Arts & Crafts, Art Nouveau and Art Deco: Which Is Which?
Art Deco style is currently all the rage — and it’s often confused with sound-alike styles. Here’s the history of each of these timeless design styles, and their defining characteristics.
Pop quiz: Can you ID the style shown here, in Radio City Music Hall’s iconic interior?
A hint: Its decorator, Donald Deskey, attended the International Exhibition of Modern Decorative and Industrial Arts in Paris in 1925. Another: As New York City’s Landmarks Commission explains,
The walls of the living room were of transite, an asbestos compound, and aluminum, while the hall was done in stainless steel and vitrolite. These rooms were among the earliest in the United States to be executed in industrial materials. The use of new materials, such as metals and plastics, combined with innovative uses of traditional materials, is one of the hallmarks of the [style].
The walls between the mirrors are covered in brown suede. This extensive use of mirrors, combined with the unusual wall-covering of suede, is characteristic of the [style].
Here’s one more: When the space opened in December of 1932, the New York Daily News gushed that it was “bigger than big. Handsomer than handsome. It magnifies the magnificent.”
Got it yet? Radio City Music Hall is one of America’s most spectacular examples of Art Deco, from the soaring art in its gathering spaces all the way down to the brass grilles in its restrooms. Keep that image in your mind for a bit as we talk about what Art Deco is not.
The distinctive style that infused interiors with glamour and grace in the 1920s is back in the spotlight in the 2020s. Take a design cue from the pros who draw inspiration from history to bring drama and luxury to these modern spaces.
Arts and Crafts (1880s-1920s)
One of the secrets of the Craftsman-style bungalow is its simplicity: The shapes are solid, and form follows function, from the sheltering front porches to the hefty columns. But the detailing is always rich—a tradition that the team at Bennett Frank McCarthy Architects respected in their renovation of an existing home in a traditional neighborhood well known for its collection of homes of this style. Small elements like the varied widths of the styles in the railings and gable-end detailing, the bands of red trim on the porch columns, and a patterned band in the slate roofing add character in keeping with the heritage of the architecture.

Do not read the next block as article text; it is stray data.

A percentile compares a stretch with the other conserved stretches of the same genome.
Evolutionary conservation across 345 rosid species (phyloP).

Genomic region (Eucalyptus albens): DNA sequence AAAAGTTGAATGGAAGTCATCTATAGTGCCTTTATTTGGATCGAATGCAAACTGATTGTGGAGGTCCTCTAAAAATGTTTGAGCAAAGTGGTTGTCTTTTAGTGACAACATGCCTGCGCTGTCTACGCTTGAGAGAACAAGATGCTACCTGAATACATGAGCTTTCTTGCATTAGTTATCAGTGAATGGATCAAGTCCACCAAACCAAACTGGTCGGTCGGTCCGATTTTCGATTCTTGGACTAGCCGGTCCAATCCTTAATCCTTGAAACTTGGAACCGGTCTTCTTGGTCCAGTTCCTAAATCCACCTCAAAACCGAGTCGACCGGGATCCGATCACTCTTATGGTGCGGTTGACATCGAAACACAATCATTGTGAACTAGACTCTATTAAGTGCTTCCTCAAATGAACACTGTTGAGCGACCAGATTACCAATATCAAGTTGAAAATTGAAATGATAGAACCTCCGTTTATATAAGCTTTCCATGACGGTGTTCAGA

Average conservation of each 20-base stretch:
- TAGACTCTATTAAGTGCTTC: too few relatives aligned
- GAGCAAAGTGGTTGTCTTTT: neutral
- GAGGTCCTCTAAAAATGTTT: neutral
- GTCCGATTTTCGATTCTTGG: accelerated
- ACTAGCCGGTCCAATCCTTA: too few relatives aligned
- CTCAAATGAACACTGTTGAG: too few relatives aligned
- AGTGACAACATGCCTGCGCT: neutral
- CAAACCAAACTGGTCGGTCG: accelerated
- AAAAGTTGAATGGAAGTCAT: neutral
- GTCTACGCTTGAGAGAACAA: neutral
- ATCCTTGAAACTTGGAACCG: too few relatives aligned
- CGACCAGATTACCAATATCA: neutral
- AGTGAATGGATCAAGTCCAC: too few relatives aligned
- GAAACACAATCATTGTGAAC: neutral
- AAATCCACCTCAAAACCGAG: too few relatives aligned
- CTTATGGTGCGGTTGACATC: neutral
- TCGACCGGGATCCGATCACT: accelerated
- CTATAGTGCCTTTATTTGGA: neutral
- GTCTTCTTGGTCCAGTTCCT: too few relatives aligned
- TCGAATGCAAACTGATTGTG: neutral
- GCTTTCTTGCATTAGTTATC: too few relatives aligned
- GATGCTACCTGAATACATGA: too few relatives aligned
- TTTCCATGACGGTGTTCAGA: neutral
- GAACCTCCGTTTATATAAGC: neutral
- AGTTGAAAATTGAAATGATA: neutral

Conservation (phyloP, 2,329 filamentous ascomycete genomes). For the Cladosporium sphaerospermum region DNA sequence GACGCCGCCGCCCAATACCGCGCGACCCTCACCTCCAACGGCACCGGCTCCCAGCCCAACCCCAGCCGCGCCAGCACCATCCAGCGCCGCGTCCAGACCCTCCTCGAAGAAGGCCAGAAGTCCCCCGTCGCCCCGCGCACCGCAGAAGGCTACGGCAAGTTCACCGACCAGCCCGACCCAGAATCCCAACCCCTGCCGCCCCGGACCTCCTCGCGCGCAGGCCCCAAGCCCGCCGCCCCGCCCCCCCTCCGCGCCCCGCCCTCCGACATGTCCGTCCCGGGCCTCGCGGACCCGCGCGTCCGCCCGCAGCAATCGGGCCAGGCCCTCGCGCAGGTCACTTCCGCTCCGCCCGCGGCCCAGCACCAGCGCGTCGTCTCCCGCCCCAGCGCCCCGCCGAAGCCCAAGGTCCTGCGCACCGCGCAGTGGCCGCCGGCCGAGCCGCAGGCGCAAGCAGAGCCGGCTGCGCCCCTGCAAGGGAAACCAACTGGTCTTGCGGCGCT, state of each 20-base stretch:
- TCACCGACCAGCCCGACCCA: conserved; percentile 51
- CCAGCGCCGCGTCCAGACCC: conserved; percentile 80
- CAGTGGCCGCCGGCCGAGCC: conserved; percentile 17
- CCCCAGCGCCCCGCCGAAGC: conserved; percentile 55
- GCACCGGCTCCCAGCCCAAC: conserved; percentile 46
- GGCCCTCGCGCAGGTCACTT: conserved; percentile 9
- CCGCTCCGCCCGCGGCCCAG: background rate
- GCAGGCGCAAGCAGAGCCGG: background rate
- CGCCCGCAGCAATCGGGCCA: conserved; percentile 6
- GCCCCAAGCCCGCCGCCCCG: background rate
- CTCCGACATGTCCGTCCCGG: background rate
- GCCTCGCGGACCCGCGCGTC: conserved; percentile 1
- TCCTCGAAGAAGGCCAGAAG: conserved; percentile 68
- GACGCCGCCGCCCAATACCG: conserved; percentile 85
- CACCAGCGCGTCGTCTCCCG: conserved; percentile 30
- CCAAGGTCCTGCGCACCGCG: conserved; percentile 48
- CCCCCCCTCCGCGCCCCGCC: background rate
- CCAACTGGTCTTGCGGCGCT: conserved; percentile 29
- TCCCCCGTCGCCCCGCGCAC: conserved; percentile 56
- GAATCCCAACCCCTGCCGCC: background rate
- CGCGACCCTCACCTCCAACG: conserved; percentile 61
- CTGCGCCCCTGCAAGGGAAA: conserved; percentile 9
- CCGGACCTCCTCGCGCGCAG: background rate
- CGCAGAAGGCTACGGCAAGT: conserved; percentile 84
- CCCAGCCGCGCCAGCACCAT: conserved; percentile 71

Design and photography by Bennet, Inc, www.bfmarch.com
This richly detailed bungalow exemplifies the Arts and Crafts tradition, a 19th-century movement spearheaded by the influential British designer and activist William Morris. Morris argued that “without dignified, creative human occupation people became disconnected from life,” and he mourned the decline of artisanal traditions (and the rise of ugly and disposable manufactured products that flooded markets in the Industrial Age). The term itself can be traced back to Morris’s friend T.J. Cobden-Sanderson, an English bookbinder and artist who proposed it at an 1887 meeting of what would become the Arts and Crafts Exhibition Society. The Society disdained thoughtless and excessive details (that is, the fripperies associated with Victorian design) and division of labor, which severed the connections between craftspeople and the materials they used.
It stands to reason that Arts and Crafts design has a bit of a medieval feel: Morris and his friends considered the Middle Ages an exemplary era of participatory craft, when even lowly peasants were meaningfully involved in the creation of stunning work. (It’s probably safe to say that executing Arts and Crafts projects in the late 1800s was significantly more enjoyable than toiling to erect a church 500 years earlier, but we take his point about the nastiness of Victorian factory labor.)
Art Nouveau (1890s-1910s)
Art Nouveau, by contrast, positively revels in sinuous, stylized elements: consider its celebration of ornamentation in the iron-and-glass entrances to the Paris Metro that French architect and designer Hector Guimard developed in 1900. Two years prior, Guimard won acclaim in a citywide design competition aimed at enlivening monotonous city streets: His whiplash-curved creation for the 16th Arrondissement, Le Castel Béranger, is now considered Paris’s first Art Nouveau building. The design movement takes its name from Siegfried Bing’s La Maison Bing – L’Art Nouveau, a Paris gallery Bing opened in 1895 to showcase avant-garde work by artists and decorative designers like Rodin, Rousseau, Tiffany and Toulouse-Lautrec.
Bing was also an avid collector and purveyor of Japanese metalwork, ceramics and woodblock art (which had begun to enjoy popular attention in the mid-19th century, thanks to the development of trade with the West and, among wealthy collectors, to Bing himself); the graceful prints he loved were hugely influential to artists like Alphonse Mucha who worked as commercial illustrators. Thanks to the invention of color lithography in 1879, magazines, illustrations and posters could all deploy feminine, floral, brilliant-hued motifs in the service of separating well-heeled Europeans from their money. (As one would imagine, Art Nouveau’s decorative exuberance lent itself very well to jewelry design, too.)